There’s been much gnashing of teeth about the proposal to give every voter in Arizona a lottery ticket in a $1 million lottery. (See Arizona Ballot Could Become Lottery Ticket for details of the proposal.)
Some opponents of the idea have expressed their shock and horror at the idea the purity of the voting booth would be sullied with money. After all, paying people to vote is currently a crime.
Others are appalled that low-quality voters will be drawn into voting by the draw of lucre when they don’t care enough to vote otherwise, and — say the critics — are thus going to be uniformed or random voters motivated only by the chance of a free chance at the post-election drawing. For example,
Editorial writers, bloggers and others have panned the idea as bribery and say it may draw people simply trying to cash in without studying candidates or issues.
“Bribing people to vote is a superficial approach that will have no beneficial outcome to the process, except to make some people feel good that the turnout numbers are higher,” said an editorial in The Yuma Sun. “But higher numbers do not necessarily mean a better outcome.”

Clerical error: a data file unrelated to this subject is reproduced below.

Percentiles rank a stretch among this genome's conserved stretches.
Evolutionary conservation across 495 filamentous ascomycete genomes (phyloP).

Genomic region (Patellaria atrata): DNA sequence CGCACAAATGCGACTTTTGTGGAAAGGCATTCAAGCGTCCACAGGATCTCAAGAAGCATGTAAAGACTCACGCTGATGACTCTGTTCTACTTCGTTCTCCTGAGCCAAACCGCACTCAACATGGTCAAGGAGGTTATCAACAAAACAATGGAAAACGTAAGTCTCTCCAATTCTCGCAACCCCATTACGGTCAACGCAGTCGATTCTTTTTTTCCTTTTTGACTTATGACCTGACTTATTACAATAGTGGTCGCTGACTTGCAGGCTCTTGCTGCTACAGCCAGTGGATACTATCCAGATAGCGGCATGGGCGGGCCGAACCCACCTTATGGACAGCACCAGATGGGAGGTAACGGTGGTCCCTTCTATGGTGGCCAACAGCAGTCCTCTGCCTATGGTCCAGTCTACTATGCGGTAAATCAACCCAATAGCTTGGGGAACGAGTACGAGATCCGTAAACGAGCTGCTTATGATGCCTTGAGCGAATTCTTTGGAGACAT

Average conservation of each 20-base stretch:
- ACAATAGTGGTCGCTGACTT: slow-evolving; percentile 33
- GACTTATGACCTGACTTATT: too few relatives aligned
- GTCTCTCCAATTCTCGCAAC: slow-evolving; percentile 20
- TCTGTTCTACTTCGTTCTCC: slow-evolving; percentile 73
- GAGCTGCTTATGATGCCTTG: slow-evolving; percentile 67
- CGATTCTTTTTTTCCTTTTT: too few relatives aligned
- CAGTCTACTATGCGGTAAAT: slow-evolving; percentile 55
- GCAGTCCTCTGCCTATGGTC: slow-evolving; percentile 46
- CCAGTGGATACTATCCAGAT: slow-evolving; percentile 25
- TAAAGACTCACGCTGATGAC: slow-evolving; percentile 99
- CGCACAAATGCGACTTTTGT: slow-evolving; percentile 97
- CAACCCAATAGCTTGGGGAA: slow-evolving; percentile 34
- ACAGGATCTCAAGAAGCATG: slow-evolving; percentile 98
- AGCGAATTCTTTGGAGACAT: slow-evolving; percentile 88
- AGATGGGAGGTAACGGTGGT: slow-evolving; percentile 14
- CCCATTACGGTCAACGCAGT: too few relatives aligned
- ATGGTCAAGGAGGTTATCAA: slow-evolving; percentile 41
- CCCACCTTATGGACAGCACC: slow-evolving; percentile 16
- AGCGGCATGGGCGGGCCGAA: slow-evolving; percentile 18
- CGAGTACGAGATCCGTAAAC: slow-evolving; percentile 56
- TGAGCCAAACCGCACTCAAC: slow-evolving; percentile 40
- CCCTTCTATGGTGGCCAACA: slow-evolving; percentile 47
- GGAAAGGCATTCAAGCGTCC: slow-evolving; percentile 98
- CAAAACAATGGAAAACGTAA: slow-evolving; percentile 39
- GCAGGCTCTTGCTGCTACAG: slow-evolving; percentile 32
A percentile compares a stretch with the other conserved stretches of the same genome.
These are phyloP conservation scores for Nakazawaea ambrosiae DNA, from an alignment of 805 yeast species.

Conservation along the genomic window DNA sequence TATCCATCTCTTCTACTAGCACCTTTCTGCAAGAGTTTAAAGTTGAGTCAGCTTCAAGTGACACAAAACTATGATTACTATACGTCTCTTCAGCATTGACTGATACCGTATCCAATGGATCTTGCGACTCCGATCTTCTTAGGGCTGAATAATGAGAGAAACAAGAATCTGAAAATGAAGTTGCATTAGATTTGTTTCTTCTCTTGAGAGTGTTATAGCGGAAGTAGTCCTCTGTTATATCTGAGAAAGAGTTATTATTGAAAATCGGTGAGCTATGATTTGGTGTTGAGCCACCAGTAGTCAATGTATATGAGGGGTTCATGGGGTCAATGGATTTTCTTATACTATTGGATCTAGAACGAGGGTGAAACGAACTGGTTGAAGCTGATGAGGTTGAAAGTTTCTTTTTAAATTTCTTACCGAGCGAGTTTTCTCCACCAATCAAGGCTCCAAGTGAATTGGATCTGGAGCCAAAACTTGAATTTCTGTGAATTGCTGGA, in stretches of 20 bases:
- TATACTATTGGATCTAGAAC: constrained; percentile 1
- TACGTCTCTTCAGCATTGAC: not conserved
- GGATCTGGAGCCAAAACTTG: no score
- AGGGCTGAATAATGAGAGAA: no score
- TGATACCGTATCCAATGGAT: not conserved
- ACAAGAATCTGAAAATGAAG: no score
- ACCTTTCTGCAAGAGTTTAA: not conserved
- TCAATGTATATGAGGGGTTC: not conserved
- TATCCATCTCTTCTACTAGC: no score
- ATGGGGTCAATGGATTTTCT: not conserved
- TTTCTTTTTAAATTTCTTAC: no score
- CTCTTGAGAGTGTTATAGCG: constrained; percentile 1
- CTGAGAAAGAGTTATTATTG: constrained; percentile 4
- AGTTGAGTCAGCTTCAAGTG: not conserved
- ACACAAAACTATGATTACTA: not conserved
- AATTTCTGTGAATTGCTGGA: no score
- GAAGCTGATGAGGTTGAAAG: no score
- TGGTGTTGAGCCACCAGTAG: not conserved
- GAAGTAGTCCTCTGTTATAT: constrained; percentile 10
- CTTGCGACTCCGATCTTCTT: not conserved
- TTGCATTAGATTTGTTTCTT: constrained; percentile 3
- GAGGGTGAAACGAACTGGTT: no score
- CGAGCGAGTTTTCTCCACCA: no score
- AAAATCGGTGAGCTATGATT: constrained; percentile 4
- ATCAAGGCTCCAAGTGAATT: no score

I disagree with that idea on principle — I think more voters is a better outcome even if they’re not what critics think are the right sort of people. Indeed, I’ve always been a bit of a fan of the Australian system of compulsory voting. But that’s a lengthy debate for another day.
Today I want to make a simpler suggestion: that there would be significant side-benefits if tomorrow’s voting machines were also lottery machines. One of the very strange things about today’s voting machine technology is that while the some of same people who make voting machines also make slot machines, we subject slot machines to much stiffer auditing than voting machines.
It’s hard to believe that our society could so casually determine that casino money merits greater protection against fraud than elections — especially after we have seen so clearly the great cost of a stolen election. Indeed, this apparent social insanity regarding relative risks gives rise to the conspiracy theory version of electoral history: the machines are insecure because it serves someone’s interests that they be easy to hack.
But take it instead as a public choice failure: casinos have a direct private interest in protecting their pocketbooks; the people who buy voting machines have limited budgets and many competing pressures; lousy machines may sometimes help their bottom line if they come with campaign contributions, cost few tax dollars, or whatever.
So suppose instead of the current scenario, our voting machines were transformed into something closer to the slots — lottery ticket machines. And suppose we designed them in a way that there might be more than one winner. All of a sudden, there’s a need for serious auditing capabilities….
Just a thought.